Disc two kicks off with two vintage tracks of Beausoleil’s original band, The Orkustra. The first of these recordings, Punjab’s Barber, sounds somewhat as if Sun Ra had decided to play rock music instead of jazz, still with lots of horns and a classical influence, belied only by the electric guitar snaking through the mix. The second of these, Flash Gordon, is more of an electric romp, with a touch of hoedown twang to the avant-classical rock sound. From there, we move onto The Magic Powerhouse of OZ, with their original recordings for the Lucifer Rising soundtrack from 1967. This is different music altogether from the soundtrack Beausoleil would eventually produce. This is much rougher, and doesn’t display the electronic experimentation that would form the backbone of the eventual soundtrack. Still, it’s a fascinating listen; a great, big, loud stew of rock and experimental jazz. Chaotic, almost orchestral style drumming propels 60’s electric guitar jamming while horns and a flute punch their way through the mix. Again, the avant-jazz, Sun Ra influence can be heard as the band stretches out, exploring the possibilities. This is a true and unique time capsule; a glimpse into the wild experimentation that was going on in the Summer of Love; a glorious and somewhat dark celebration of sound, freed from the constraints of rock, classical, and jazz, yet incorporating all three.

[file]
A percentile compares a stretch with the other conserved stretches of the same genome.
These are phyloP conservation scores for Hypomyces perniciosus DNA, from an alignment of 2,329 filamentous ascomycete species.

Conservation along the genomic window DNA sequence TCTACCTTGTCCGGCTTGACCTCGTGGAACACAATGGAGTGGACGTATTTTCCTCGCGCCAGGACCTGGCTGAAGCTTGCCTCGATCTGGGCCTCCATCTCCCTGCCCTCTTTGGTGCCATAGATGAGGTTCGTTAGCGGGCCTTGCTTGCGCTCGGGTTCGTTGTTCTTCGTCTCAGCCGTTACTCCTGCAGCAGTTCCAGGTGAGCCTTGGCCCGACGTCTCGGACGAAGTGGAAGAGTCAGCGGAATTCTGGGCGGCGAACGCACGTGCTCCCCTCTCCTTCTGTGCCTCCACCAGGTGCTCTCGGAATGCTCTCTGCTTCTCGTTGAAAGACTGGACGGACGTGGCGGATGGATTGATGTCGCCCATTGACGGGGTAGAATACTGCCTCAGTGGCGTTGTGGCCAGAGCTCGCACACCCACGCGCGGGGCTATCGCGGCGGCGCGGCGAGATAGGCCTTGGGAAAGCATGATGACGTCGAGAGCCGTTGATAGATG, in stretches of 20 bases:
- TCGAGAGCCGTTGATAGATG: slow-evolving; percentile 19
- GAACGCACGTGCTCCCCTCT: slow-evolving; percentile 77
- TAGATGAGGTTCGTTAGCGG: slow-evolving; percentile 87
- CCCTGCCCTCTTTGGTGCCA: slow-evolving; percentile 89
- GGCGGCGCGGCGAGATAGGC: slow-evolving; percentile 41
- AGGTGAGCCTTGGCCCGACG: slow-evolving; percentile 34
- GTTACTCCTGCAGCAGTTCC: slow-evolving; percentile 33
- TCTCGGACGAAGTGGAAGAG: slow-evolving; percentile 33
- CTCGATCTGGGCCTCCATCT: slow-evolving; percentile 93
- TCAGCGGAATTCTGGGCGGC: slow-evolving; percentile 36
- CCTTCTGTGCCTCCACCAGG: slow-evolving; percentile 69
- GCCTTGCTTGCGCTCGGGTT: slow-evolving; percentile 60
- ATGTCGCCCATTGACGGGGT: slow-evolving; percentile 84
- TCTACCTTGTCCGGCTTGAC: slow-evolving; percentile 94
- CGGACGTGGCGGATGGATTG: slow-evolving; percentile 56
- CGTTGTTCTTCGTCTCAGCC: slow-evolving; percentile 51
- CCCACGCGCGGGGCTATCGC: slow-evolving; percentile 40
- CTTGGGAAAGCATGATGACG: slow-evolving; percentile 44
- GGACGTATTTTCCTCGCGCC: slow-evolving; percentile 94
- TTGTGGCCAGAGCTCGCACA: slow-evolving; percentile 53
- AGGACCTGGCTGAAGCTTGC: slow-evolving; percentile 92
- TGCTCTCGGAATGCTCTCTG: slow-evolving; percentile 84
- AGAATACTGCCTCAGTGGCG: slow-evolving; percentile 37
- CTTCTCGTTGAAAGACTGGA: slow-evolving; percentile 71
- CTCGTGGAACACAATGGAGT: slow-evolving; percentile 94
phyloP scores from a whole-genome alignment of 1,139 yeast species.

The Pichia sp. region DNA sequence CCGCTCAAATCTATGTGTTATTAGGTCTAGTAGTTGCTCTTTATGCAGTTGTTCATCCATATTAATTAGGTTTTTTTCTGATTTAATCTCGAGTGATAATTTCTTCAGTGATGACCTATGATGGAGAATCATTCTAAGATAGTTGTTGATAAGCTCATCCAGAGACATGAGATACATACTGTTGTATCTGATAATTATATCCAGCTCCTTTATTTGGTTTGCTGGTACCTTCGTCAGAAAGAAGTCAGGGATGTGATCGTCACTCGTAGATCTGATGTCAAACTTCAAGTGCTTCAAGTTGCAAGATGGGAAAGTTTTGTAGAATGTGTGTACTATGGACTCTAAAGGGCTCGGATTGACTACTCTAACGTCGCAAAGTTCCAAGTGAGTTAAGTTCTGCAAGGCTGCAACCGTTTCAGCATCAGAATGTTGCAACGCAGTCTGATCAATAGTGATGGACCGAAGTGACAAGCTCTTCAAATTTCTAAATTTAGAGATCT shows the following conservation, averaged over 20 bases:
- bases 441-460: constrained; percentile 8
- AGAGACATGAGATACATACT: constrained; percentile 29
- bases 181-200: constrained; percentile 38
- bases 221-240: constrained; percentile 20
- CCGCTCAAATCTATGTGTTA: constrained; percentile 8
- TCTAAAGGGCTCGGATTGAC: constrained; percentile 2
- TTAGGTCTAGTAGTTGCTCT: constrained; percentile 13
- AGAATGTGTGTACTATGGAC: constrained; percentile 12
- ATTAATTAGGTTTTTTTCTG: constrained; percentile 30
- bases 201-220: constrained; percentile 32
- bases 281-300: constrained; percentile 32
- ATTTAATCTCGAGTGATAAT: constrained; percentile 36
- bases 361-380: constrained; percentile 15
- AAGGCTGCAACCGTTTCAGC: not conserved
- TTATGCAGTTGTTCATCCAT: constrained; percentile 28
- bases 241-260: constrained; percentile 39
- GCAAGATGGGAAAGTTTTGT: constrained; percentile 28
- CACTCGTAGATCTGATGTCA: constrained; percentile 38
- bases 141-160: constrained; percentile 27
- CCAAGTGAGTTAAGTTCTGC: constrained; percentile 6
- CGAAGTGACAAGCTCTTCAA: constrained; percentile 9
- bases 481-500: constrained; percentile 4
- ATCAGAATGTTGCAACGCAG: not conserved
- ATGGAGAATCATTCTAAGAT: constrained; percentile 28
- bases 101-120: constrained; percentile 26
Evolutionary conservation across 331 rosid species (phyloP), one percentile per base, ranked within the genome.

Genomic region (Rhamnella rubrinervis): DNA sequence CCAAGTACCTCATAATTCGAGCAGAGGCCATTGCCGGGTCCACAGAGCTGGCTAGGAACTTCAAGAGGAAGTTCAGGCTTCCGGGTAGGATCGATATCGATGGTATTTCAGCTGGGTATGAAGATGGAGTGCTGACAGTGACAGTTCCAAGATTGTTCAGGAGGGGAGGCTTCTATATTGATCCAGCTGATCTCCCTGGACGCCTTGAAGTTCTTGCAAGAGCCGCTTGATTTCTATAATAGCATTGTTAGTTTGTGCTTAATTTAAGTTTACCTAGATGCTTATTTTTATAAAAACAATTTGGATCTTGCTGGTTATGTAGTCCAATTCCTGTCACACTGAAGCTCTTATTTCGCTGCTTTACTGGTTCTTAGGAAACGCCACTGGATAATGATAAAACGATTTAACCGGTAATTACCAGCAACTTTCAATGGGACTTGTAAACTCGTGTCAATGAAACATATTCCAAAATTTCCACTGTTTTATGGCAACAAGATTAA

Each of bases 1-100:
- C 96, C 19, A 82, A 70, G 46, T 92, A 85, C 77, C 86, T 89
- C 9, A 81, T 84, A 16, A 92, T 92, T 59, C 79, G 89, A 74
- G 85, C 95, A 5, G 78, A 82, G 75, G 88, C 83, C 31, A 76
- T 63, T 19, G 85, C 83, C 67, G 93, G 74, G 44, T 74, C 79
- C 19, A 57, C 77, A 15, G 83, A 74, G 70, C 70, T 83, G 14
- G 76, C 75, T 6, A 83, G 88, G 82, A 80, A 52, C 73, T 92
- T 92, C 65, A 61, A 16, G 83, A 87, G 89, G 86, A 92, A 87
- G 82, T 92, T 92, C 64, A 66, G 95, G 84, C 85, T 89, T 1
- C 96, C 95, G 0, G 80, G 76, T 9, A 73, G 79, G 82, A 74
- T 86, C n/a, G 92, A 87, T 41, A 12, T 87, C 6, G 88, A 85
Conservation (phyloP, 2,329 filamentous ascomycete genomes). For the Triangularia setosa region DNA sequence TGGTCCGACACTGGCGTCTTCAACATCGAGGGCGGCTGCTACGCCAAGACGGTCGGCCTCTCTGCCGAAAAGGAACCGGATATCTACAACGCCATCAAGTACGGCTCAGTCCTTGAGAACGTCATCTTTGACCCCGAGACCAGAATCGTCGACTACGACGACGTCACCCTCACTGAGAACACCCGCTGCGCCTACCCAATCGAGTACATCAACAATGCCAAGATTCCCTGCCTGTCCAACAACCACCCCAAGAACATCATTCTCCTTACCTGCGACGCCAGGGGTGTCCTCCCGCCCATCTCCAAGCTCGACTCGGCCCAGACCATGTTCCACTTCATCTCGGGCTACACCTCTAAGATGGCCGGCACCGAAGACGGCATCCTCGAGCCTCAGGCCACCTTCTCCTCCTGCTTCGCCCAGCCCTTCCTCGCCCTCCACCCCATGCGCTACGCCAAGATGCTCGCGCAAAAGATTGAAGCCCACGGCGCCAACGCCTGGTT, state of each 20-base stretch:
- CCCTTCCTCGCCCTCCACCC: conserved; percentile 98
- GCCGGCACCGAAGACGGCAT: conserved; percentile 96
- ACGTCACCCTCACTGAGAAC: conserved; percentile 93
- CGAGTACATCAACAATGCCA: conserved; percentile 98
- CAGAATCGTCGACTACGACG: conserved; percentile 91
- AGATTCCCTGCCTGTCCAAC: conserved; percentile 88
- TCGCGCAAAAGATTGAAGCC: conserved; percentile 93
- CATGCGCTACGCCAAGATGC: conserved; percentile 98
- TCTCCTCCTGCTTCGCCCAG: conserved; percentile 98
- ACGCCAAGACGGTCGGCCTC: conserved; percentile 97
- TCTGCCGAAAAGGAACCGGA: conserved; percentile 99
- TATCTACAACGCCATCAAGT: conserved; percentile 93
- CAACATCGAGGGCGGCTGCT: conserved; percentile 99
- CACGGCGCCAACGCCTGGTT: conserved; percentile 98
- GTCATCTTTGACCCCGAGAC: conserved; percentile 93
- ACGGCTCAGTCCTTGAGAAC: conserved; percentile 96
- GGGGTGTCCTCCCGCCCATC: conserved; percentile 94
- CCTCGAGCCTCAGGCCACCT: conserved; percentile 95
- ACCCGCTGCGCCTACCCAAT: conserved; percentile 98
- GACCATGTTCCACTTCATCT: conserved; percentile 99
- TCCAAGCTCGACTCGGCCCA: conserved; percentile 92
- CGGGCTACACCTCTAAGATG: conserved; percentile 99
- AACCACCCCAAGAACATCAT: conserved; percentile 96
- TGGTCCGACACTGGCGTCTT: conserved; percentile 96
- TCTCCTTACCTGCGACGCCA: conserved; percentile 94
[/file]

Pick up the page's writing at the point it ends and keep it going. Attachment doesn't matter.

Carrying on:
The early Freedom Orchestra sessions show considerable advancement in an early approach to the final soundtrack. The electronics are here now, and Beausoliel has taken a more dynamic and planned out approach to the sound, as it careens back and forth between minimalist electronic soundscapes to full out rock jams. The roots of the final soundtrack can be heard in this more primitive, rougher version. Still, it’s intriguing to think that inmates in a prison performed this. Beausoleil either lucked out in finding a group of prison inmates who all happened to be into taking such an way-out approach to music, or his vision truly inspired them. Either way, it makes for a fascinating trip into something almost impossible to imagine. (Jeff Fitzgerald, www.aural-innovations.com)

Disc One
1. Lucifer Rising, Pt. 1 (4:10)
2. Lucifer Rising, Pt. 2 (5:57)
3. Lucifer Rising, Pt. 3 (5:43)
4. Lucifer Rising, Pt. 4 (1:45)
5. Lucifer Rising, Pt. 5 (15:44)
6. Lucifer Rising, Pt. 6 (10:16)

Disc Two
1. The Orkustra - Punjab's Barber [excerpt] (3:02)
2. The Orkustra - Flash Gordon [excerpt] (3:08)
3. The Magick Powerhouse Of OZ - Lucifer Rising (24:21)